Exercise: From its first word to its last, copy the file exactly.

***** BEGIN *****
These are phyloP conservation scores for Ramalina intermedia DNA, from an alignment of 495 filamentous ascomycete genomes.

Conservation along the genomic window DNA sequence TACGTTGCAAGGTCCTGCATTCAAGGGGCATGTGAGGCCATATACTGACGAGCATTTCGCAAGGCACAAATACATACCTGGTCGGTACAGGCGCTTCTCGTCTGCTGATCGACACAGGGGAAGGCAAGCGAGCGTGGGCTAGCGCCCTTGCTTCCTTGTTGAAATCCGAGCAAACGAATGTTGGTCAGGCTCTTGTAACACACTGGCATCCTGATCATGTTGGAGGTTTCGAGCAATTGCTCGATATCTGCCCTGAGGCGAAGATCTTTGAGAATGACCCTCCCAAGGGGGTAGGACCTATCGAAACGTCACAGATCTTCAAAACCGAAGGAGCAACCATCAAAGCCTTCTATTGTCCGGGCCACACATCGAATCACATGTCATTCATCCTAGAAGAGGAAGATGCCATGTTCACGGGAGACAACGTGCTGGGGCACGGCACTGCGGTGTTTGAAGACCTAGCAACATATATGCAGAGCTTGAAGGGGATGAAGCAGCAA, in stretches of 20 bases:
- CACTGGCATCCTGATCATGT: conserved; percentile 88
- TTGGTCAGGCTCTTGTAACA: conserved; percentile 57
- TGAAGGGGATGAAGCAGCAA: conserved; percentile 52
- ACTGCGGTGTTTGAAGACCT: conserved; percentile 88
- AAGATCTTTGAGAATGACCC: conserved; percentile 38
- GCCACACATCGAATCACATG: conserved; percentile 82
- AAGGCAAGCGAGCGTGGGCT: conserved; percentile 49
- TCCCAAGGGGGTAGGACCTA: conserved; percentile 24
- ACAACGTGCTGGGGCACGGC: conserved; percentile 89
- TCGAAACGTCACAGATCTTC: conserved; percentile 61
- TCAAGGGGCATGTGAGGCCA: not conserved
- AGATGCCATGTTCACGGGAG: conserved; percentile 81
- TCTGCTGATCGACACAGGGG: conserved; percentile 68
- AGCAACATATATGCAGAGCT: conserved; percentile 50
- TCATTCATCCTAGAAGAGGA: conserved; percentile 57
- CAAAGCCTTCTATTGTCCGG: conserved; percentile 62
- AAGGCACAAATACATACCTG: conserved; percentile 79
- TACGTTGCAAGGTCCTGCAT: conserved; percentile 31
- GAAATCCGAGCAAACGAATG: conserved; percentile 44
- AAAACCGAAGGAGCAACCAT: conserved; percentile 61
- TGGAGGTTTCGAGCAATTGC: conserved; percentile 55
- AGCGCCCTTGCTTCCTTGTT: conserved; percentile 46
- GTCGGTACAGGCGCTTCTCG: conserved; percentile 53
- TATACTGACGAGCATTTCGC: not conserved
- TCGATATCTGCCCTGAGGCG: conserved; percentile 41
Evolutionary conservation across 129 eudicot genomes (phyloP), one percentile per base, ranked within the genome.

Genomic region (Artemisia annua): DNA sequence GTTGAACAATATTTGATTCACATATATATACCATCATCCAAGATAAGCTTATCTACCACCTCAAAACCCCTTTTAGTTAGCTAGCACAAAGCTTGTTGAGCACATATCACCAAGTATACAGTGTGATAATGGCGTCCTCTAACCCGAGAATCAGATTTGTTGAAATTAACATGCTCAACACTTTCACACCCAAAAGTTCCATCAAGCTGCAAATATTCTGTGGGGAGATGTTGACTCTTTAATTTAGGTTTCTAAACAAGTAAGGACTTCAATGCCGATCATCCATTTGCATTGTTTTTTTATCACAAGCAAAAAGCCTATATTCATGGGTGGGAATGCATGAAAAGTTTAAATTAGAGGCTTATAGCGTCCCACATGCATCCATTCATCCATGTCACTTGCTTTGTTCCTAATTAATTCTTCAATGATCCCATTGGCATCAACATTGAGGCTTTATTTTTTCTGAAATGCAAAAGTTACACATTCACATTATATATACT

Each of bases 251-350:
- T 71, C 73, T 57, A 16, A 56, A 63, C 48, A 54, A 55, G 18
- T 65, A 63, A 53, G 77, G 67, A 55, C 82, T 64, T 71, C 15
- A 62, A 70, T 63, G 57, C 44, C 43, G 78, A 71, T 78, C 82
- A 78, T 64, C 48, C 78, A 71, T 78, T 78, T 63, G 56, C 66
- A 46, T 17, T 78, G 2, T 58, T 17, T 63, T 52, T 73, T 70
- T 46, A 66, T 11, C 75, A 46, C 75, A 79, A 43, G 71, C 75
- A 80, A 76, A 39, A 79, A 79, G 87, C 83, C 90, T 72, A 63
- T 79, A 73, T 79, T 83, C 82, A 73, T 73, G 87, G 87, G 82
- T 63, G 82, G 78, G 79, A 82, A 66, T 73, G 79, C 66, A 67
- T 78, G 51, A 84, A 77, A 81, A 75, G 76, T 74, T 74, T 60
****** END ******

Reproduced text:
These are phyloP conservation scores for Ramalina intermedia DNA, from an alignment of 495 filamentous ascomycete genomes.

Conservation along the genomic window DNA sequence TACGTTGCAAGGTCCTGCATTCAAGGGGCATGTGAGGCCATATACTGACGAGCATTTCGCAAGGCACAAATACATACCTGGTCGGTACAGGCGCTTCTCGTCTGCTGATCGACACAGGGGAAGGCAAGCGAGCGTGGGCTAGCGCCCTTGCTTCCTTGTTGAAATCCGAGCAAACGAATGTTGGTCAGGCTCTTGTAACACACTGGCATCCTGATCATGTTGGAGGTTTCGAGCAATTGCTCGATATCTGCCCTGAGGCGAAGATCTTTGAGAATGACCCTCCCAAGGGGGTAGGACCTATCGAAACGTCACAGATCTTCAAAACCGAAGGAGCAACCATCAAAGCCTTCTATTGTCCGGGCCACACATCGAATCACATGTCATTCATCCTAGAAGAGGAAGATGCCATGTTCACGGGAGACAACGTGCTGGGGCACGGCACTGCGGTGTTTGAAGACCTAGCAACATATATGCAGAGCTTGAAGGGGATGAAGCAGCAA, in stretches of 20 bases:
- CACTGGCATCCTGATCATGT: conserved; percentile 88
- TTGGTCAGGCTCTTGTAACA: conserved; percentile 57
- TGAAGGGGATGAAGCAGCAA: conserved; percentile 52
- ACTGCGGTGTTTGAAGACCT: conserved; percentile 88
- AAGATCTTTGAGAATGACCC: conserved; percentile 38
- GCCACACATCGAATCACATG: conserved; percentile 82
- AAGGCAAGCGAGCGTGGGCT: conserved; percentile 49
- TCCCAAGGGGGTAGGACCTA: conserved; percentile 24
- ACAACGTGCTGGGGCACGGC: conserved; percentile 89
- TCGAAACGTCACAGATCTTC: conserved; percentile 61
- TCAAGGGGCATGTGAGGCCA: not conserved
- AGATGCCATGTTCACGGGAG: conserved; percentile 81
- TCTGCTGATCGACACAGGGG: conserved; percentile 68
- AGCAACATATATGCAGAGCT: conserved; percentile 50
- TCATTCATCCTAGAAGAGGA: conserved; percentile 57
- CAAAGCCTTCTATTGTCCGG: conserved; percentile 62
- AAGGCACAAATACATACCTG: conserved; percentile 79
- TACGTTGCAAGGTCCTGCAT: conserved; percentile 31
- GAAATCCGAGCAAACGAATG: conserved; percentile 44
- AAAACCGAAGGAGCAACCAT: conserved; percentile 61
- TGGAGGTTTCGAGCAATTGC: conserved; percentile 55
- AGCGCCCTTGCTTCCTTGTT: conserved; percentile 46
- GTCGGTACAGGCGCTTCTCG: conserved; percentile 53
- TATACTGACGAGCATTTCGC: not conserved
- TCGATATCTGCCCTGAGGCG: conserved; percentile 41
Evolutionary conservation across 129 eudicot genomes (phyloP), one percentile per base, ranked within the genome.

Genomic region (Artemisia annua): DNA sequence GTTGAACAATATTTGATTCACATATATATACCATCATCCAAGATAAGCTTATCTACCACCTCAAAACCCCTTTTAGTTAGCTAGCACAAAGCTTGTTGAGCACATATCACCAAGTATACAGTGTGATAATGGCGTCCTCTAACCCGAGAATCAGATTTGTTGAAATTAACATGCTCAACACTTTCACACCCAAAAGTTCCATCAAGCTGCAAATATTCTGTGGGGAGATGTTGACTCTTTAATTTAGGTTTCTAAACAAGTAAGGACTTCAATGCCGATCATCCATTTGCATTGTTTTTTTATCACAAGCAAAAAGCCTATATTCATGGGTGGGAATGCATGAAAAGTTTAAATTAGAGGCTTATAGCGTCCCACATGCATCCATTCATCCATGTCACTTGCTTTGTTCCTAATTAATTCTTCAATGATCCCATTGGCATCAACATTGAGGCTTTATTTTTTCTGAAATGCAAAAGTTACACATTCACATTATATATACT

Each of bases 251-350:
- T 71, C 73, T 57, A 16, A 56, A 63, C 48, A 54, A 55, G 18
- T 65, A 63, A 53, G 77, G 67, A 55, C 82, T 64, T 71, C 15
- A 62, A 70, T 63, G 57, C 44, C 43, G 78, A 71, T 78, C 82
- A 78, T 64, C 48, C 78, A 71, T 78, T 78, T 63, G 56, C 66
- A 46, T 17, T 78, G 2, T 58, T 17, T 63, T 52, T 73, T 70
- T 46, A 66, T 11, C 75, A 46, C 75, A 79, A 43, G 71, C 75
- A 80, A 76, A 39, A 79, A 79, G 87, C 83, C 90, T 72, A 63
- T 79, A 73, T 79, T 83, C 82, A 73, T 73, G 87, G 87, G 82
- T 63, G 82, G 78, G 79, A 82, A 66, T 73, G 79, C 66, A 67
- T 78, G 51, A 84, A 77, A 81, A 75, G 76, T 74, T 74, T 60